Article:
As the world becomes more mobile, tech companies are finding ways to shift their technology, software, and revenue platforms. Apple continues to take on Google following Google’s jump into the smartphone market with the Android operating system and Nexus One hardware. Following Google's recent purchase of the mobile advertising platform AdMob (which is still waiting approval by FTC), Apple had to develop its own mobile advertising platform to exist within their mobile application marketplace. Enter: iAd
What is iAd?
- Mobile advertising within iPhone applications (apps)
- Content based advertising - ideally, the ad shown relates somehow to the content being viewed or the person viewing the content
- CPM model (cost per thousand views). The advertiser pays a set amount for every thousand times their ad is shown
Who Will Use It?
- Advertisers pay to have their ads show in iPhone applications
- The developer of the app showing the ad makes 60% of revenue
- Apple takes the remaining 40%
- The user potentially gets more free apps but with (intrusive?) ads
Apple has sold 50 million iPhones to date (85 million with the iPod touch included.) As of April 2010, there are over 185,000 apps in the App Store with downloads exceeding 4 Billion. This equates to a lot of eyeballs. The increased technology and capacity in smartphones coupled with the increased adoption by consumers puts more smartphones in more hands and more eyeballs on third party apps. For this, market analysts anticipate mobile advertising revenue to rise sharply as the smartphone and mobile computing industry rapidly expands.
In the OS4 announcement, Steve Jobs billed this as a way for more developers to provide free apps because now they can monetize what was previously free. So whether or not the app has a price tag, the developer still stands to make money.
Likewise, Apple monetizes the previously non-existent revenue channel of free apps. While only 25% of iPhone apps are free, that’s nearly 50,000 apps that now have a way to generate revenue. Developers are excited because they can make money on free, impulsive-prone downloads. Meanwhile, Apple has found a way to turn a quarter of their app store into potential money makers.
What is better for Apple? Someone paying a couple dollars for an app or downloading free app with iAd impressions? Clearly, it’s a win/win either way. Either they get revenue from the purchase or impression revenue. But how significant could iAd revenue be?
According to Apple, they’ve sold 50 million iPhones to date. Consider 6 million of those are the original iPhone and another 4 million are newer models that have been damaged, replaced, or lost and you get 40 million active iPhones in the world today.
Now consider app usage. The number of apps downloaded as of April 2010 comes in around 4 billion. Rough estimations put the number of apps that people continue to use after downloading around only 10% (we’re all guilty of downloading useless apps for the novelty only to delete or remove them shortly thereafter).
So 4,000,000,000 downloads x 10% retention rate* = 400,000,000 retained apps
*retention rate is likely much higher for paid apps and conversely much lower for free apps
Divide the 400 million retained apps out over the 40 million active iPhones around today and this comes to 10 downloaded apps per person that stay active on an individual’s iPhone.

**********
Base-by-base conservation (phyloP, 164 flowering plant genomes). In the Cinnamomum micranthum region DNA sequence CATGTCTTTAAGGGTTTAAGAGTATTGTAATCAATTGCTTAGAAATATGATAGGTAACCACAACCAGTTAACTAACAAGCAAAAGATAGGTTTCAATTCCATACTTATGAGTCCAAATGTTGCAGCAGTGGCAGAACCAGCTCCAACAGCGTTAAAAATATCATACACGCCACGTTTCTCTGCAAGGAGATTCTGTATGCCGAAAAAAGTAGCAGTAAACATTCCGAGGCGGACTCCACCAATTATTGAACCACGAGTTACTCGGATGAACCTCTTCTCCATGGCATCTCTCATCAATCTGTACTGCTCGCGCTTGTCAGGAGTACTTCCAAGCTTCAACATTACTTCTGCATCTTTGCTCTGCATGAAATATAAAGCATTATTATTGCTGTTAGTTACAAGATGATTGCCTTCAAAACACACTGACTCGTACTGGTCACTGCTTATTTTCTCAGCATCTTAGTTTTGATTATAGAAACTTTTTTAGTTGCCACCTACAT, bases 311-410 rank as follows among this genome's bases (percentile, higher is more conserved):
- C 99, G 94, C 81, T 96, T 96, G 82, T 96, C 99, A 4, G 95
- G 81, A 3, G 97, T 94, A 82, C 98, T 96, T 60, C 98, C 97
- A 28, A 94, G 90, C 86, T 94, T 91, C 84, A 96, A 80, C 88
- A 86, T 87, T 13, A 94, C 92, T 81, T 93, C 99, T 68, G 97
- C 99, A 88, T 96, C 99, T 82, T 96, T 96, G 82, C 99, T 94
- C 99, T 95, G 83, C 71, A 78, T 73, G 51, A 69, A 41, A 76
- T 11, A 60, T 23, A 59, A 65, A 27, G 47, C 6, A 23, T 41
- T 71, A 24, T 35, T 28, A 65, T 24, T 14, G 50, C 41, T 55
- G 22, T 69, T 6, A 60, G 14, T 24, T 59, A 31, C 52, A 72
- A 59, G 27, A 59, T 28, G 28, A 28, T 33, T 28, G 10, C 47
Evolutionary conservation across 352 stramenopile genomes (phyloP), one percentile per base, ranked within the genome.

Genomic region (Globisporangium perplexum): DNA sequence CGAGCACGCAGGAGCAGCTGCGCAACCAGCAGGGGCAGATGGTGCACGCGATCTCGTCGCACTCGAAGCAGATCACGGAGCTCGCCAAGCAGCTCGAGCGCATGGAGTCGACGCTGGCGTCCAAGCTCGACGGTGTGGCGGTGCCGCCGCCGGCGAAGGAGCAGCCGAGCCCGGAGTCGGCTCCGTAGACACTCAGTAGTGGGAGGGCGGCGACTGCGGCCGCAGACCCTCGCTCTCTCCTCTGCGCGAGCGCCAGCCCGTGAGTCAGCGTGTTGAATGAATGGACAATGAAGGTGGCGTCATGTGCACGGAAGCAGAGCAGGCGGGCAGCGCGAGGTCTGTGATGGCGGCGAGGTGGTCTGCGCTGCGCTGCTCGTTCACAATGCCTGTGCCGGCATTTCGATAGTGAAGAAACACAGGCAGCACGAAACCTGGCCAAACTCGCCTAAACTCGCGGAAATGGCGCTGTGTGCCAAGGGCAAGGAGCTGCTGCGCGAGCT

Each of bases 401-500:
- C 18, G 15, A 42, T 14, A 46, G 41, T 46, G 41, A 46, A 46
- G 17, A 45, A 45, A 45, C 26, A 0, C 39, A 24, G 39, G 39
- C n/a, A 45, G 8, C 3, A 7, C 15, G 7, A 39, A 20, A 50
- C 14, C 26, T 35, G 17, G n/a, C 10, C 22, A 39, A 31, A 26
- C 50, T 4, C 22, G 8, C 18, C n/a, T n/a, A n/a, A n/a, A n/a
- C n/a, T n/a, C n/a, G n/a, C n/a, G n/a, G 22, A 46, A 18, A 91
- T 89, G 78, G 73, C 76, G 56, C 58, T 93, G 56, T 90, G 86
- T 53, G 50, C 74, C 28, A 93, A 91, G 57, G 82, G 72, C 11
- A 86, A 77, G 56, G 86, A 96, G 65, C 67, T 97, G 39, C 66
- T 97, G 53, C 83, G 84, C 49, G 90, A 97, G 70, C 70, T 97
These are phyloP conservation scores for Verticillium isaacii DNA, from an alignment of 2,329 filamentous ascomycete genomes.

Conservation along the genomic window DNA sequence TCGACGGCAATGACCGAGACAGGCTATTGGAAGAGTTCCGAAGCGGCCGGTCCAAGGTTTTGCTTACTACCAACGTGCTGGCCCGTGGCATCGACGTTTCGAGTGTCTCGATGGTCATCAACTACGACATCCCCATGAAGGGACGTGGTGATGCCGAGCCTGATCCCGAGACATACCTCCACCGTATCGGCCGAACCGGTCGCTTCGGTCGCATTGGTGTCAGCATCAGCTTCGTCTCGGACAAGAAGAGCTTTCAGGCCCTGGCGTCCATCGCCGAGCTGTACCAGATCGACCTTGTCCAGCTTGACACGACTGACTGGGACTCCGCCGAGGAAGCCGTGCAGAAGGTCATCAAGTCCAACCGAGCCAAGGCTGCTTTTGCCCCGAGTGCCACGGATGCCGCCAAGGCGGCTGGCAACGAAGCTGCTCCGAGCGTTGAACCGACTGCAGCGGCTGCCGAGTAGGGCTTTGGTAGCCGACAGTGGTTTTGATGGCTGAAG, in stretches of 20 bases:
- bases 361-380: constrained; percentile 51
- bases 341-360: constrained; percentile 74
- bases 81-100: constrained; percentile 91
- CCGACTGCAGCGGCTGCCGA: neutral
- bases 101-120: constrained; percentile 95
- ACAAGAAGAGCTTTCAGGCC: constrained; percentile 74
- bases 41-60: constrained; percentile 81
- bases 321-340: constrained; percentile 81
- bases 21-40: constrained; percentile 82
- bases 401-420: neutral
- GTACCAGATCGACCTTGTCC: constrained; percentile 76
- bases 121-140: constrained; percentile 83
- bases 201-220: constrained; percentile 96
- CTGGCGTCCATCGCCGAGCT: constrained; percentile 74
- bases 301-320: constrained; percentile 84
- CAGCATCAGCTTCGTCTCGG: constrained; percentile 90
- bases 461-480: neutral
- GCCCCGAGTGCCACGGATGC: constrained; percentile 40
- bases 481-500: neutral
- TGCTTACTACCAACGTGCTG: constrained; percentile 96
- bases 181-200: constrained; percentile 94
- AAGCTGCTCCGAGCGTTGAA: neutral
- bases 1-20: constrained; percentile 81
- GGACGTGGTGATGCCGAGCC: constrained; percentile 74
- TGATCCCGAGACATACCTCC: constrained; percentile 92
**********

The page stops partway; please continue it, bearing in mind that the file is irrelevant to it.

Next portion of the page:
About 25% of App Store apps are free, so assuming iAd will be present exclusively in free apps, 25% of those 10 apps (2-3 apps total) stay on the iPhone and show iAd ads (iAds?).
The adoption of iAd among developers is still unclear, but let’s assume mass adoption by the dev community. If 2-3 apps per iPhone are eligible to show iAds, this could mean 5-10 ad displays (or impressions) per iPhone per day.
With 40 million active iPhones seeing 5-10 ads a day, this would amount to 200-400 million impressions/day through iAd. That’s 73 to 145 billion impressions per year.
CPM is predicted to go as high as $15 for the most premium content. Multiply the number of impressions times potential CPM, consider Apple’s 40% share, and you’re well into the billion dollar range (8.7 billion based on the above numbers) in yearly revenue just through iAd.
And, oh yeah, this doesn’t even take into account iPods and iPads.
Should We Be Excited?
If you’re Apple, you should be. This could potentially be a new multi-billion dollar revenue channel.
Should advertisers be excited? In the end, it’s just content advertising. Will it lead to better ROI than Google (search or content) or Facebook advertising? I don’t believe so. If Apple really expects CPMs as high as $15, it would be more than tempting to abandon iAd for other content based platforms.
Should consumers be excited? Yes and no. While advertising on your personal smartphone is intrusive and could take away from the user experience, iAd could lead to bigger and better apps as developers find it more economical to stay involved in app development.
Apple is working with what they have: a ton of eyeballs holding their hardware using apps for which they control distribution. It is a CPM model - which takes total focus off the consumer taking action and instead charges money for every thousand times it interrupts and shouts at someone not asking to be interrupted. Jobs happily talked down the search advertising (CPC) model during the OS4 keynote, but it is still the most effective (and measurable) online advertising model today.
Most agree Mobile is the future. Is this a winner for monetizing the shift and will it pay off enough to keep advertiser’s wallets open? That has yet to be seen. But the potential for a huge payoff certainly exists.